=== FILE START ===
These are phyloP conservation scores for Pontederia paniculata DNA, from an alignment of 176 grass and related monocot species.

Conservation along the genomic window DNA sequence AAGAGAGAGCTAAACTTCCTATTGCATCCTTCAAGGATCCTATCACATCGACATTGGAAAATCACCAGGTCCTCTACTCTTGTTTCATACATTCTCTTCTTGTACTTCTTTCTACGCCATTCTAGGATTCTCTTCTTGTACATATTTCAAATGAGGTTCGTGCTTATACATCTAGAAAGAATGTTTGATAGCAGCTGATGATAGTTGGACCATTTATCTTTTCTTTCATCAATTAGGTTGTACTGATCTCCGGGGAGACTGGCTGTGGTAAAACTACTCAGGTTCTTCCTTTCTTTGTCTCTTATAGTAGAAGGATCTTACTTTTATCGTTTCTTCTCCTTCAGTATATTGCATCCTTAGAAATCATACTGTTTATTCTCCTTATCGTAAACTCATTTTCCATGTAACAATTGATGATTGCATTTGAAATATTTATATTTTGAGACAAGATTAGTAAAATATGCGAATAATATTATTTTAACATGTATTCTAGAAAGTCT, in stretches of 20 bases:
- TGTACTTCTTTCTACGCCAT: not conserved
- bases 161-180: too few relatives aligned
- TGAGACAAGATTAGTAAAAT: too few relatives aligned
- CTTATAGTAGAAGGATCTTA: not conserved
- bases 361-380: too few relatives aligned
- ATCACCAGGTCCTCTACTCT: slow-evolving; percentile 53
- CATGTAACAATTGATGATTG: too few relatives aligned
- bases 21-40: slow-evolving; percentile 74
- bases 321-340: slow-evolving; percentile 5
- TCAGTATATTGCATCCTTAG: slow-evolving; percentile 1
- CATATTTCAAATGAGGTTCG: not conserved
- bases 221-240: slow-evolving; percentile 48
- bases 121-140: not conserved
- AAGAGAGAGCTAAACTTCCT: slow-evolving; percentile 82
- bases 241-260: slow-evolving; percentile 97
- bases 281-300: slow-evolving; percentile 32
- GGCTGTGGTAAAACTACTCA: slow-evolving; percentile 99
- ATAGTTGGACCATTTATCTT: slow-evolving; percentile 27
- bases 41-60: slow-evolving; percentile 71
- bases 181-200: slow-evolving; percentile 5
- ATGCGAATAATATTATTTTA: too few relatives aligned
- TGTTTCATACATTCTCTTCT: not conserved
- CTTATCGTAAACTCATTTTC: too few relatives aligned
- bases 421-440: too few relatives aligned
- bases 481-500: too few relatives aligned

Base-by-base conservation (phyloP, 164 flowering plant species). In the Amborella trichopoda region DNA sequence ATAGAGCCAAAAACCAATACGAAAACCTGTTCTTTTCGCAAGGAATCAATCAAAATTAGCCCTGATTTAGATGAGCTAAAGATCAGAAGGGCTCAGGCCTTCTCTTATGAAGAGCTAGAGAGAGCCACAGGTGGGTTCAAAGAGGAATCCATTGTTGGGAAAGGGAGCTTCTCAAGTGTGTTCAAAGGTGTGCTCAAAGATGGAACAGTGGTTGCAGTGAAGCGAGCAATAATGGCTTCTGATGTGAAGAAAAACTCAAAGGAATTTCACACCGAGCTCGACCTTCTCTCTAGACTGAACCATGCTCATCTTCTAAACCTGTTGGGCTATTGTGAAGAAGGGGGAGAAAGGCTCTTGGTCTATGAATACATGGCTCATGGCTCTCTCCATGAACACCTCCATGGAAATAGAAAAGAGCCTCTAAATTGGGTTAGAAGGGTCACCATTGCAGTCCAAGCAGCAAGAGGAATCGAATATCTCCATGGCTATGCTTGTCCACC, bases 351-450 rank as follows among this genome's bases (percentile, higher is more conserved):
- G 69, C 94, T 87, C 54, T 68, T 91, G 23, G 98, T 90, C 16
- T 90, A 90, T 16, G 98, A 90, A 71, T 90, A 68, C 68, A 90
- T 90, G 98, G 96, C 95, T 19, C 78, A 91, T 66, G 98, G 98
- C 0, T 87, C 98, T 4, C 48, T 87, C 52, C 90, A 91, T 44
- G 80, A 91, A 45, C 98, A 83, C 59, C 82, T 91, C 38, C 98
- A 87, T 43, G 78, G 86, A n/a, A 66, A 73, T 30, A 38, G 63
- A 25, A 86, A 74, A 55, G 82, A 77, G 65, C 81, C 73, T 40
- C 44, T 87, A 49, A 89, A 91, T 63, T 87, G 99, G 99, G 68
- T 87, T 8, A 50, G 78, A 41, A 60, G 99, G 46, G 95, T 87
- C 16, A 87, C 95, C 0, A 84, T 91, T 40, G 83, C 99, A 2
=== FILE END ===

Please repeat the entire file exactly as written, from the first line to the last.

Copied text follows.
These are phyloP conservation scores for Pontederia paniculata DNA, from an alignment of 176 grass and related monocot species.

Conservation along the genomic window DNA sequence AAGAGAGAGCTAAACTTCCTATTGCATCCTTCAAGGATCCTATCACATCGACATTGGAAAATCACCAGGTCCTCTACTCTTGTTTCATACATTCTCTTCTTGTACTTCTTTCTACGCCATTCTAGGATTCTCTTCTTGTACATATTTCAAATGAGGTTCGTGCTTATACATCTAGAAAGAATGTTTGATAGCAGCTGATGATAGTTGGACCATTTATCTTTTCTTTCATCAATTAGGTTGTACTGATCTCCGGGGAGACTGGCTGTGGTAAAACTACTCAGGTTCTTCCTTTCTTTGTCTCTTATAGTAGAAGGATCTTACTTTTATCGTTTCTTCTCCTTCAGTATATTGCATCCTTAGAAATCATACTGTTTATTCTCCTTATCGTAAACTCATTTTCCATGTAACAATTGATGATTGCATTTGAAATATTTATATTTTGAGACAAGATTAGTAAAATATGCGAATAATATTATTTTAACATGTATTCTAGAAAGTCT, in stretches of 20 bases:
- TGTACTTCTTTCTACGCCAT: not conserved
- bases 161-180: too few relatives aligned
- TGAGACAAGATTAGTAAAAT: too few relatives aligned
- CTTATAGTAGAAGGATCTTA: not conserved
- bases 361-380: too few relatives aligned
- ATCACCAGGTCCTCTACTCT: slow-evolving; percentile 53
- CATGTAACAATTGATGATTG: too few relatives aligned
- bases 21-40: slow-evolving; percentile 74
- bases 321-340: slow-evolving; percentile 5
- TCAGTATATTGCATCCTTAG: slow-evolving; percentile 1
- CATATTTCAAATGAGGTTCG: not conserved
- bases 221-240: slow-evolving; percentile 48
- bases 121-140: not conserved
- AAGAGAGAGCTAAACTTCCT: slow-evolving; percentile 82
- bases 241-260: slow-evolving; percentile 97
- bases 281-300: slow-evolving; percentile 32
- GGCTGTGGTAAAACTACTCA: slow-evolving; percentile 99
- ATAGTTGGACCATTTATCTT: slow-evolving; percentile 27
- bases 41-60: slow-evolving; percentile 71
- bases 181-200: slow-evolving; percentile 5
- ATGCGAATAATATTATTTTA: too few relatives aligned
- TGTTTCATACATTCTCTTCT: not conserved
- CTTATCGTAAACTCATTTTC: too few relatives aligned
- bases 421-440: too few relatives aligned
- bases 481-500: too few relatives aligned

Base-by-base conservation (phyloP, 164 flowering plant species). In the Amborella trichopoda region DNA sequence ATAGAGCCAAAAACCAATACGAAAACCTGTTCTTTTCGCAAGGAATCAATCAAAATTAGCCCTGATTTAGATGAGCTAAAGATCAGAAGGGCTCAGGCCTTCTCTTATGAAGAGCTAGAGAGAGCCACAGGTGGGTTCAAAGAGGAATCCATTGTTGGGAAAGGGAGCTTCTCAAGTGTGTTCAAAGGTGTGCTCAAAGATGGAACAGTGGTTGCAGTGAAGCGAGCAATAATGGCTTCTGATGTGAAGAAAAACTCAAAGGAATTTCACACCGAGCTCGACCTTCTCTCTAGACTGAACCATGCTCATCTTCTAAACCTGTTGGGCTATTGTGAAGAAGGGGGAGAAAGGCTCTTGGTCTATGAATACATGGCTCATGGCTCTCTCCATGAACACCTCCATGGAAATAGAAAAGAGCCTCTAAATTGGGTTAGAAGGGTCACCATTGCAGTCCAAGCAGCAAGAGGAATCGAATATCTCCATGGCTATGCTTGTCCACC, bases 351-450 rank as follows among this genome's bases (percentile, higher is more conserved):
- G 69, C 94, T 87, C 54, T 68, T 91, G 23, G 98, T 90, C 16
- T 90, A 90, T 16, G 98, A 90, A 71, T 90, A 68, C 68, A 90
- T 90, G 98, G 96, C 95, T 19, C 78, A 91, T 66, G 98, G 98
- C 0, T 87, C 98, T 4, C 48, T 87, C 52, C 90, A 91, T 44
- G 80, A 91, A 45, C 98, A 83, C 59, C 82, T 91, C 38, C 98
- A 87, T 43, G 78, G 86, A n/a, A 66, A 73, T 30, A 38, G 63
- A 25, A 86, A 74, A 55, G 82, A 77, G 65, C 81, C 73, T 40
- C 44, T 87, A 49, A 89, A 91, T 63, T 87, G 99, G 99, G 68
- T 87, T 8, A 50, G 78, A 41, A 60, G 99, G 46, G 95, T 87
- C 16, A 87, C 95, C 0, A 84, T 91, T 40, G 83, C 99, A 2